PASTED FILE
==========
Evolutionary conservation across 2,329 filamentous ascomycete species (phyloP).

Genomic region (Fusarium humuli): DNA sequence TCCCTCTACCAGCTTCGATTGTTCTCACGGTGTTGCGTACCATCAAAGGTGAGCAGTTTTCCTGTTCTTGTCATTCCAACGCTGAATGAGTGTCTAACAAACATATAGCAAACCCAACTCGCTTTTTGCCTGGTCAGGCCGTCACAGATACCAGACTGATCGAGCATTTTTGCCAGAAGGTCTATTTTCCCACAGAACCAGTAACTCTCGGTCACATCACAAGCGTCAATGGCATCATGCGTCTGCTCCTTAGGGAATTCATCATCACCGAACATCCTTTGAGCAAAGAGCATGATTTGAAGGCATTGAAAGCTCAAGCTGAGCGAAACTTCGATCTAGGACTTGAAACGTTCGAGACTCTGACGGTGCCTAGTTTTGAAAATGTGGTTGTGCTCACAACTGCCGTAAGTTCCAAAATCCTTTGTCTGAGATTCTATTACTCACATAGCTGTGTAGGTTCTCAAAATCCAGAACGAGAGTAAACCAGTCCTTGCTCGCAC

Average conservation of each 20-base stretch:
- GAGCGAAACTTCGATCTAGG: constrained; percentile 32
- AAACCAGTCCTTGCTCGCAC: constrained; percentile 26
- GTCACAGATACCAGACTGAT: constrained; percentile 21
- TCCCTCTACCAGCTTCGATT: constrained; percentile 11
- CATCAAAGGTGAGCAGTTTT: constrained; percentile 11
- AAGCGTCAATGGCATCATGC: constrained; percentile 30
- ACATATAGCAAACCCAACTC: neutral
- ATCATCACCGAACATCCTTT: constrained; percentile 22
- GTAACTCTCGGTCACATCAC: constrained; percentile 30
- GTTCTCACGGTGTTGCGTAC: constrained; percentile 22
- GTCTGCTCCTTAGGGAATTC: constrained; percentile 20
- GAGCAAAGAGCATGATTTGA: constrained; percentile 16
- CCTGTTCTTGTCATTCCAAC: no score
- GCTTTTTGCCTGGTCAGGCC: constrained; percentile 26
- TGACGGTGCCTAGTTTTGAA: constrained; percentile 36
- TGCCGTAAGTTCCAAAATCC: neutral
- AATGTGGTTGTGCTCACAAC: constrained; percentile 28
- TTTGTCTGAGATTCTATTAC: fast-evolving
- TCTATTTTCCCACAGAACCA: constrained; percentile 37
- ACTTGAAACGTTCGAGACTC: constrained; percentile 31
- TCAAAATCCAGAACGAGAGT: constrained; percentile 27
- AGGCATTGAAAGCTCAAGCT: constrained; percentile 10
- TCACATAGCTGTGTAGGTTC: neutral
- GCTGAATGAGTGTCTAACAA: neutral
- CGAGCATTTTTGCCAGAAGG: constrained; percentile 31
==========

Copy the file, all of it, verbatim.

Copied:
Evolutionary conservation across 2,329 filamentous ascomycete species (phyloP).

Genomic region (Fusarium humuli): DNA sequence TCCCTCTACCAGCTTCGATTGTTCTCACGGTGTTGCGTACCATCAAAGGTGAGCAGTTTTCCTGTTCTTGTCATTCCAACGCTGAATGAGTGTCTAACAAACATATAGCAAACCCAACTCGCTTTTTGCCTGGTCAGGCCGTCACAGATACCAGACTGATCGAGCATTTTTGCCAGAAGGTCTATTTTCCCACAGAACCAGTAACTCTCGGTCACATCACAAGCGTCAATGGCATCATGCGTCTGCTCCTTAGGGAATTCATCATCACCGAACATCCTTTGAGCAAAGAGCATGATTTGAAGGCATTGAAAGCTCAAGCTGAGCGAAACTTCGATCTAGGACTTGAAACGTTCGAGACTCTGACGGTGCCTAGTTTTGAAAATGTGGTTGTGCTCACAACTGCCGTAAGTTCCAAAATCCTTTGTCTGAGATTCTATTACTCACATAGCTGTGTAGGTTCTCAAAATCCAGAACGAGAGTAAACCAGTCCTTGCTCGCAC

Average conservation of each 20-base stretch:
- GAGCGAAACTTCGATCTAGG: constrained; percentile 32
- AAACCAGTCCTTGCTCGCAC: constrained; percentile 26
- GTCACAGATACCAGACTGAT: constrained; percentile 21
- TCCCTCTACCAGCTTCGATT: constrained; percentile 11
- CATCAAAGGTGAGCAGTTTT: constrained; percentile 11
- AAGCGTCAATGGCATCATGC: constrained; percentile 30
- ACATATAGCAAACCCAACTC: neutral
- ATCATCACCGAACATCCTTT: constrained; percentile 22
- GTAACTCTCGGTCACATCAC: constrained; percentile 30
- GTTCTCACGGTGTTGCGTAC: constrained; percentile 22
- GTCTGCTCCTTAGGGAATTC: constrained; percentile 20
- GAGCAAAGAGCATGATTTGA: constrained; percentile 16
- CCTGTTCTTGTCATTCCAAC: no score
- GCTTTTTGCCTGGTCAGGCC: constrained; percentile 26
- TGACGGTGCCTAGTTTTGAA: constrained; percentile 36
- TGCCGTAAGTTCCAAAATCC: neutral
- AATGTGGTTGTGCTCACAAC: constrained; percentile 28
- TTTGTCTGAGATTCTATTAC: fast-evolving
- TCTATTTTCCCACAGAACCA: constrained; percentile 37
- ACTTGAAACGTTCGAGACTC: constrained; percentile 31
- TCAAAATCCAGAACGAGAGT: constrained; percentile 27
- AGGCATTGAAAGCTCAAGCT: constrained; percentile 10
- TCACATAGCTGTGTAGGTTC: neutral
- GCTGAATGAGTGTCTAACAA: neutral
- CGAGCATTTTTGCCAGAAGG: constrained; percentile 31